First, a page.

Matcha_Flan_Disc

Matcha_Flan_Cup

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 Coconut Matcha… Flan?

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18 Comments

  1. That’s really clever, Andrew. Just the idea of flan used to gross me out (it’s a texture thing) but I would absolutely try this.

    • Thanks! I agree, flan has kind of a weird texture, but this is probably a little different… it’s firmer and more like cheesecake texture as opposed to jello. Oh, in fact, I bet you could make a killer healthy vegan cheesecake by thickening coconut milk with agar… Thanks for unintentionally giving me a great idea, Lizz! :)

  2. Come on, Mexican/Japanese/Irish desserts are the best, duh. “Agar is like gelatin, except made from sea vegetables instead of horse’s feet.” Haha! Love it. You’re hilarious. This dessert is not hilarious at all though. It’s like, seriously amazing. I need to get some matcha in my life. Have you ever tried Pirate’s Chai?

    • Well, of course Mexican/Japanese/Irish desserts are the best! :) Haha, I think more people would jump on the idea of eating seaweed once they realize their jello is made from the hooves of horses… :) Woah, I just looked up Pirate’s Chai. It looks like matcha but with chai spices? I must try!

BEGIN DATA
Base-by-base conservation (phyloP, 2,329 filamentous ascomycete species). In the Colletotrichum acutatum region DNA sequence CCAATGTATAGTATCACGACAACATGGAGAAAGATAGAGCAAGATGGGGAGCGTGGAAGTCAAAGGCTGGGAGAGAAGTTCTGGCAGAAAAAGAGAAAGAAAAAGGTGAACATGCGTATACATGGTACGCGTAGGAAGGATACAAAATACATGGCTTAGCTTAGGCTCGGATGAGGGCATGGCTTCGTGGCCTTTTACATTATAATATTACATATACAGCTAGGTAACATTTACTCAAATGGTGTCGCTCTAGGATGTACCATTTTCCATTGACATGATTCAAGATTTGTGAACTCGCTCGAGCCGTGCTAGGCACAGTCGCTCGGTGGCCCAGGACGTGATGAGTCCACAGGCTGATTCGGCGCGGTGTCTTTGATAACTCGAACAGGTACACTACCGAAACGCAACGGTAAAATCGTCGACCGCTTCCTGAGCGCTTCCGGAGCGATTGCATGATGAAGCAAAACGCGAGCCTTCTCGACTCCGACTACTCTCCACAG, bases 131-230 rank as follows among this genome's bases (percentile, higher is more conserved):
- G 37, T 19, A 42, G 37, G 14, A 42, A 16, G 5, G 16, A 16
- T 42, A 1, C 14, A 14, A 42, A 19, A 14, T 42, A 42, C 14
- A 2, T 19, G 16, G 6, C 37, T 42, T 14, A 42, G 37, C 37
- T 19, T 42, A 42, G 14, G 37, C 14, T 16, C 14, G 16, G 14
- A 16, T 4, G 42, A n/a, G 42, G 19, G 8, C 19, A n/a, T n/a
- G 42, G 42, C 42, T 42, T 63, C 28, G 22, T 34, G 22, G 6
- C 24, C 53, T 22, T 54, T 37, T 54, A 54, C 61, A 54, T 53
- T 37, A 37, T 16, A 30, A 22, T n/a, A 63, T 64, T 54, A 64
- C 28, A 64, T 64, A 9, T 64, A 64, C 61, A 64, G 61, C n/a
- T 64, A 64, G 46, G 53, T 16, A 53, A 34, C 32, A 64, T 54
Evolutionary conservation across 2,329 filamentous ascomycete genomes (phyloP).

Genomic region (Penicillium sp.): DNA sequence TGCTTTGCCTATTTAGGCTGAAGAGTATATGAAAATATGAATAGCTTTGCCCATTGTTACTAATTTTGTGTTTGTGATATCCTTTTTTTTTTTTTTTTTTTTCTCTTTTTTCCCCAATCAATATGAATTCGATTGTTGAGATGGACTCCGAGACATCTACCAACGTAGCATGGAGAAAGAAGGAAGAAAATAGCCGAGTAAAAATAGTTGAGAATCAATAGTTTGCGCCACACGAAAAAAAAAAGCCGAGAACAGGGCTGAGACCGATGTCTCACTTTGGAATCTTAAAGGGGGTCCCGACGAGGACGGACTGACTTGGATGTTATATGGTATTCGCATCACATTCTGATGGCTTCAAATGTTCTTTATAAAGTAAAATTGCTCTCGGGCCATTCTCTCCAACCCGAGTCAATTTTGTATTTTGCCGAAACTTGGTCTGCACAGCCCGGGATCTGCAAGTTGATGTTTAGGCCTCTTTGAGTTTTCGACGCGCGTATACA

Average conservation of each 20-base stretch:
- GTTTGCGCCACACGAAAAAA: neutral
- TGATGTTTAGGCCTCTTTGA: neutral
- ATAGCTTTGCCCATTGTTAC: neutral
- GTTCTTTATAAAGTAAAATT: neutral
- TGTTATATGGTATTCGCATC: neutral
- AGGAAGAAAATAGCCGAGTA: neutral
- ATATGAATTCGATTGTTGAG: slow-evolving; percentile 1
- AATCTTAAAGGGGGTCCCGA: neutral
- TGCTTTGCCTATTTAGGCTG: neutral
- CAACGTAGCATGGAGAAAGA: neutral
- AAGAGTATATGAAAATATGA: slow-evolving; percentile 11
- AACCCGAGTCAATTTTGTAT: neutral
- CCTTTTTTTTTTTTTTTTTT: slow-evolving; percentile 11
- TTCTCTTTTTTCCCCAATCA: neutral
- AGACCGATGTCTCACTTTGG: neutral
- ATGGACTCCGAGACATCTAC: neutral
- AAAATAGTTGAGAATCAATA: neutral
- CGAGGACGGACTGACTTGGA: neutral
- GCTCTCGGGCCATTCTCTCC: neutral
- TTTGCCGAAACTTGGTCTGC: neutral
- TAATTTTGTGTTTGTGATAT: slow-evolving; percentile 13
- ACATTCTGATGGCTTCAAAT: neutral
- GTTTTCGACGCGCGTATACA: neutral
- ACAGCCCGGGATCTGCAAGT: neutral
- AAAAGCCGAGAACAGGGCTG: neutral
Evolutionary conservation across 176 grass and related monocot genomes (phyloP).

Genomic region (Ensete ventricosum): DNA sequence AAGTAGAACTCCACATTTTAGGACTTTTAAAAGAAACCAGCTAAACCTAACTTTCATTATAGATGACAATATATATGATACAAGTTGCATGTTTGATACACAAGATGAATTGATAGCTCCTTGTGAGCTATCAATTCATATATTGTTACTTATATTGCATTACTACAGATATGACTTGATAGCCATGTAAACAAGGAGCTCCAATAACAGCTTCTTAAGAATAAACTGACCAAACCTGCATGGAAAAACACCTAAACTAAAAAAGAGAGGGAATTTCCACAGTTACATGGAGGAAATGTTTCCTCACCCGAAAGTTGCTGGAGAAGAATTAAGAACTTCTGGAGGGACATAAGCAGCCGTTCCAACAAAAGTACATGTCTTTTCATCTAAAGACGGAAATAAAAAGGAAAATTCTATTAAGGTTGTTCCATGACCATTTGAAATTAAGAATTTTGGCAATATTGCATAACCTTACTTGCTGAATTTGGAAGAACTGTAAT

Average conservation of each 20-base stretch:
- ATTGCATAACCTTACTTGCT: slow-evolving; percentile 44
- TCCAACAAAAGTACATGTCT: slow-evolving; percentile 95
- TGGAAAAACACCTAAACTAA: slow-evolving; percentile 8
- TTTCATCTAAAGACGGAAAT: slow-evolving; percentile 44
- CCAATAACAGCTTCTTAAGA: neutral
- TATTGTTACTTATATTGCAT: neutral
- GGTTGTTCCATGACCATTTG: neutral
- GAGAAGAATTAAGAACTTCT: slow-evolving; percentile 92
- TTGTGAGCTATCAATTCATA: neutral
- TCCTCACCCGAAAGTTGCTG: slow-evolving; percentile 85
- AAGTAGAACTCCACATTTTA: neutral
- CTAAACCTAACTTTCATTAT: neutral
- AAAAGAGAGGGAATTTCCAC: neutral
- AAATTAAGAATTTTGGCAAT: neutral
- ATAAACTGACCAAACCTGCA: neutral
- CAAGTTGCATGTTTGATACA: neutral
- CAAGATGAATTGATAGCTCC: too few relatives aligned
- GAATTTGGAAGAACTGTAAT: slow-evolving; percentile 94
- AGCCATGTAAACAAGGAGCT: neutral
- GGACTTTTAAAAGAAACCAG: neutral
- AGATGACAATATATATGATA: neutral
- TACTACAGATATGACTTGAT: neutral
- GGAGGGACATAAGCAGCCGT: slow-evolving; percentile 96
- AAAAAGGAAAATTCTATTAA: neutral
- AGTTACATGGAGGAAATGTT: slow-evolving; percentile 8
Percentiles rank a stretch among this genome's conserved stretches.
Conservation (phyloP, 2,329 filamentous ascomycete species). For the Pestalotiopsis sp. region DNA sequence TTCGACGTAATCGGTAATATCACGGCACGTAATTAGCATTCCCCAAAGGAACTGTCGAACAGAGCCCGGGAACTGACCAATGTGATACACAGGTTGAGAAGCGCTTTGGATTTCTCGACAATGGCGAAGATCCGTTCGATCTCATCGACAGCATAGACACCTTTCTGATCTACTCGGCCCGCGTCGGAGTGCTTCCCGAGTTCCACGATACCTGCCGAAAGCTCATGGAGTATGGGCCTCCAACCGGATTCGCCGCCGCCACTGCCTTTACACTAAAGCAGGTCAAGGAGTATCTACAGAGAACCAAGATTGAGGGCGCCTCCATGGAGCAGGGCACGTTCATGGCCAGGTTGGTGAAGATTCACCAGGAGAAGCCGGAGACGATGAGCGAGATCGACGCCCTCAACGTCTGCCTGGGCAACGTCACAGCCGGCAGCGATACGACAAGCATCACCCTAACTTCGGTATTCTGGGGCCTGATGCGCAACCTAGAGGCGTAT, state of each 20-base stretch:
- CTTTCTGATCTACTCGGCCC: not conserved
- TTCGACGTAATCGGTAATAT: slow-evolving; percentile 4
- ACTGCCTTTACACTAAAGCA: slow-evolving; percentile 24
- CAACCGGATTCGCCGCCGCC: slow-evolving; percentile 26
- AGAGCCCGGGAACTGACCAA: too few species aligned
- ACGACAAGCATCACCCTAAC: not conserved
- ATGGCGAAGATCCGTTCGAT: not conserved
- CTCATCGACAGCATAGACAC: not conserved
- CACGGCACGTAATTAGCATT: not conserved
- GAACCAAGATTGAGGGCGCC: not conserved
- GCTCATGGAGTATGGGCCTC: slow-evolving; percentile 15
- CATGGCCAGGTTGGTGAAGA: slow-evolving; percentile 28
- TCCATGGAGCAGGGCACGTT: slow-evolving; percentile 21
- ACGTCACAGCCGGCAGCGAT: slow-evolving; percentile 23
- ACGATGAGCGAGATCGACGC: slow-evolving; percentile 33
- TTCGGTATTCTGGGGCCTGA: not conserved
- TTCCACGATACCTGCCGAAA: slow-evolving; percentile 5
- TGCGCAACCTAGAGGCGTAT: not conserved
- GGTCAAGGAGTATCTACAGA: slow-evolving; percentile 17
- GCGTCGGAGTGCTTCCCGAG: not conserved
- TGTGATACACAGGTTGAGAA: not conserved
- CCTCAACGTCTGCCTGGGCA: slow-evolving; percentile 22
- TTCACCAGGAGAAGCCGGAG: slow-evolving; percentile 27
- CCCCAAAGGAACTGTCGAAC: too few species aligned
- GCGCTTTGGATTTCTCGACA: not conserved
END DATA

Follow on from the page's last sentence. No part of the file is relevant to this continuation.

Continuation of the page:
3. Is the coconut milk that you are using the canned, refrigerated or aseptic pack version?

  4. Pamela Verhagen says:

    Where, where, where, can I find matcha (that’s not in the tea already!!) We live in the great white north, by the way!

    • Ah, you’re going to make me divulge my secret sources, Pamela! :) I use o-cha.com for matcha and gyokuro green tea. They’re based directly in Japan and will import small packages of the freshest and most delicious tea you’ve ever tasted… all at prices similar to the low-quality matcha in grocery stores.

  5. This looks amazing! Definitely trying this!!!

  6. Chris Creighton says:

    Hey Now,

    Growing up in Japan, one of my favorite desserts was flan, or as the Japanese call it purin. Can’t wait to try this recipe out, we love matcha.

    • That’s so interesting, Chris! I know flan isn’t exclusively Mexican. It’s basically just a custard that has it’s own variations from all around the world. It just seems to be mostly associated with Latin America these days.

  7. Karen Pittenger says:

    Yay Hooray! Thanks for this. I will make it right away; I have of course not had the green tea cheesecake at Kokoro (a Denver chain) since becoming vegan four years ago. I know this is going to be awesome!

  8. This looks awesome (and so green!). I have been meaning to experiment with agar for a while… thanks for the inspiration!

  9. Hey! awesome recipe and I would love to try this. Can you make it without matcha powder?

  10. I LOVED the consistency that I got but the agar made it taste like a coconut fish. Is it type of agar I’m using? I didn’t use matcha but used cocoa powder instead. I was seriously heart broken that I didn’t get the flavor right.

    • That’s really interesting, Erica! I just double-checked my agar (the Eden Foods brand) and it definitely does NOT smell or taste like fish. It’s very odorless, colorless, and tasteless. Which brand are you using?